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Logan Maxwell Hagege | "Desert Meeting" | Oil on Linen | 30 x 50 inches | Image courtesy of the Jackson Hole Art Auction

Editor’s Note: A Western Blueprint

Written by Christine Rogel  
December 2017 | January 2018


When we put together issues of WA&A, themes often develop on their own. While reading over these pages, I see something new, an original thread that neatly weaves everything together as though it were a second binding; an unintentional bridge between artists and architects working independently but connected to one another through the region that inspires their artistry.

In this issue, the geography — the shape of the Western landscape — is an emergent theme. And the artists and architects working here have beautiful and endless ways of describing it.

Painter Woody Gwyn, for example, finds that the scale of New Mexico puts him in mind of the infinite, of something larger than himself. The vastness reminds him of these “bigger realities,” and he hopes that his paintings call this to mind for viewers also (“The Road to Excellence.” )

The traveling studios of Walt Gonske, Eric Overton and Jerry Ricketson quite literally place each artist within the landscape, allowing them to record both the physical attributes of the West and the emotions these places impart (“Into the Field.”) Gonske has been painting outdoors for 45 years, and with his loose, painterly style, he captures the “impulses” he feels while examining a landscape. Ricketson, meanwhile, has spent the last five years in his mobile studio, selling nearly everything he owns to immerse himself in his subject and travel where the seasons are most giving. And Overton summarizes his creative efforts as a desire “to find solace, comfort and beauty in the landscape just by being there.”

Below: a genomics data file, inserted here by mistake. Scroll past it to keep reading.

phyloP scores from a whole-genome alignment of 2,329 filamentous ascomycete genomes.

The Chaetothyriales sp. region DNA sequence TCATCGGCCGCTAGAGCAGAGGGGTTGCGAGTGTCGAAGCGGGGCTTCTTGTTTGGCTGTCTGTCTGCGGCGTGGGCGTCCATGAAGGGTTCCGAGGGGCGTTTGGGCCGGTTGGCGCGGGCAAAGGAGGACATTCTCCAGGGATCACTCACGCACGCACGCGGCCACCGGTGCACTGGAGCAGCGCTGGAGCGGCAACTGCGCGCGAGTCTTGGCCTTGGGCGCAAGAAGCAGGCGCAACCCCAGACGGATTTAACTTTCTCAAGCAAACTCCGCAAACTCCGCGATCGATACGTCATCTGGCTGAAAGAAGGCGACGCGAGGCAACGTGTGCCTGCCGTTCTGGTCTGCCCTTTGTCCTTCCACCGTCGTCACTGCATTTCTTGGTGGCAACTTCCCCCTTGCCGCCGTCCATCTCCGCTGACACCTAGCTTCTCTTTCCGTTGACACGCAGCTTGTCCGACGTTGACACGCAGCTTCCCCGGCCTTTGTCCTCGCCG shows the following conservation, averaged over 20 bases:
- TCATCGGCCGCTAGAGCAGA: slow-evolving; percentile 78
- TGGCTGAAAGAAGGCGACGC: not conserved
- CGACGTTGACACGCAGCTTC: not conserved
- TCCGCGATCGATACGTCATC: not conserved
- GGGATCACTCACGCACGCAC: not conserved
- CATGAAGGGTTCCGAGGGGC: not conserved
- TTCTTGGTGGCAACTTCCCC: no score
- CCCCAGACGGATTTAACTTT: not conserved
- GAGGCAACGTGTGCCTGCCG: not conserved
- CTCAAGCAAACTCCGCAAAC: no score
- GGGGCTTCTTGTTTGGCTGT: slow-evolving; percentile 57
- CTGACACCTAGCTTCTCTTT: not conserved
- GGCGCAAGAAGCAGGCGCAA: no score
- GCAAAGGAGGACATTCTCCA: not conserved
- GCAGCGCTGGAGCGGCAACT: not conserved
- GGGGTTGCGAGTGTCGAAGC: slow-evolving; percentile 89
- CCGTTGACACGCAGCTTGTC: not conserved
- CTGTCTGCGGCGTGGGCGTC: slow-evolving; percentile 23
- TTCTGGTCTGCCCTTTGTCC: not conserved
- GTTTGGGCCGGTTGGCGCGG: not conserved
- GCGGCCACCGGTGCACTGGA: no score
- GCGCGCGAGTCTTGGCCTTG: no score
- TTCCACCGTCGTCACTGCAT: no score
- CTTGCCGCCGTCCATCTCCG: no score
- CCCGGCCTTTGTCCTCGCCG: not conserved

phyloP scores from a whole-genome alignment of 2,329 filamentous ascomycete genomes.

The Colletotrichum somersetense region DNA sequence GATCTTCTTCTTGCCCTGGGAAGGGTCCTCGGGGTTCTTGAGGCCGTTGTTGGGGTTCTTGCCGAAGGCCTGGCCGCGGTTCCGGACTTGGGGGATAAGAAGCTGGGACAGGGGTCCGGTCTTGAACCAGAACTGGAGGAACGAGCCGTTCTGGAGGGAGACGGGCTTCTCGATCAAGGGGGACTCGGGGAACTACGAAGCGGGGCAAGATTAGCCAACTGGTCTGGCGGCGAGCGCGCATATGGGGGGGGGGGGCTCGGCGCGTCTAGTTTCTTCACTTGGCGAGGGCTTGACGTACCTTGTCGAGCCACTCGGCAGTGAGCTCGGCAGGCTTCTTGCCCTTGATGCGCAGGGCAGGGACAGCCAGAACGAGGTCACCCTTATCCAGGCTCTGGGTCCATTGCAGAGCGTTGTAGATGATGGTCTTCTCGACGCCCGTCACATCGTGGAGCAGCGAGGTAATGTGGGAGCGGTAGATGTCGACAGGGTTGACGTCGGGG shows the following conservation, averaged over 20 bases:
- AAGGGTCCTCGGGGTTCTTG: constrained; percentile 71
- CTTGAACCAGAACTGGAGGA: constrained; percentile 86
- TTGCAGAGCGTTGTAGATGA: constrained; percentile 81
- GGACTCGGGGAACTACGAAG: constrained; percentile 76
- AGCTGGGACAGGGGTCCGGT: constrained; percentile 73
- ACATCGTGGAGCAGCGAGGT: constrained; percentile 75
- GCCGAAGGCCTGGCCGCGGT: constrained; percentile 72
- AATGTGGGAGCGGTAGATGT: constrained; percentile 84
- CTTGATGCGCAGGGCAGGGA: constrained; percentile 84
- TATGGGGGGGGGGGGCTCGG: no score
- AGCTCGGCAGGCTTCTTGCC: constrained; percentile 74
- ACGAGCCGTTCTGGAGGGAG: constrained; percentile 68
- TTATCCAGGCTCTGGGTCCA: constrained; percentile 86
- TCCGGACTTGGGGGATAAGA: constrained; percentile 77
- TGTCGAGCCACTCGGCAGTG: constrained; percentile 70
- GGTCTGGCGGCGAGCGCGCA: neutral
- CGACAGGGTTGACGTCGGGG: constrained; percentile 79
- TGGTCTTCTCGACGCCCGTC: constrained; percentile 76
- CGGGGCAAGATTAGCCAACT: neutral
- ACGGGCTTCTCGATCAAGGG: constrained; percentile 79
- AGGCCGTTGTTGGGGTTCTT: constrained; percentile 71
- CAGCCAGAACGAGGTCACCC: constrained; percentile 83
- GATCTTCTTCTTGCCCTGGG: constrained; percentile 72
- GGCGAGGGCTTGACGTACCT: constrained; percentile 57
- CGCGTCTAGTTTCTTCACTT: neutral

For Montana-based Pearson Design Group, architecture has always been a response to its environment, but this doesn’t mean designing the same structure year after year. The firm views mountain architecture as something that’s evolving just like the region itself (“Rendering.”) And in neighboring Wyoming, the Ridge House blends in with its hillside setting by incoporating a roofline that follows the natural slope of the landscape; its garage is topped with native grasses and wildflowers, allowing the texture of the landscape to become an architectural component (“A Natural Fit.”)

Throughout these pages, there are countless other examples of the physical landscape shaping creative expression. Each artist or architect identifies with the region in a personal way, and we hope you enjoy their unique connections and artistic representations of the West.

- Christine Rogel, Editor in Chief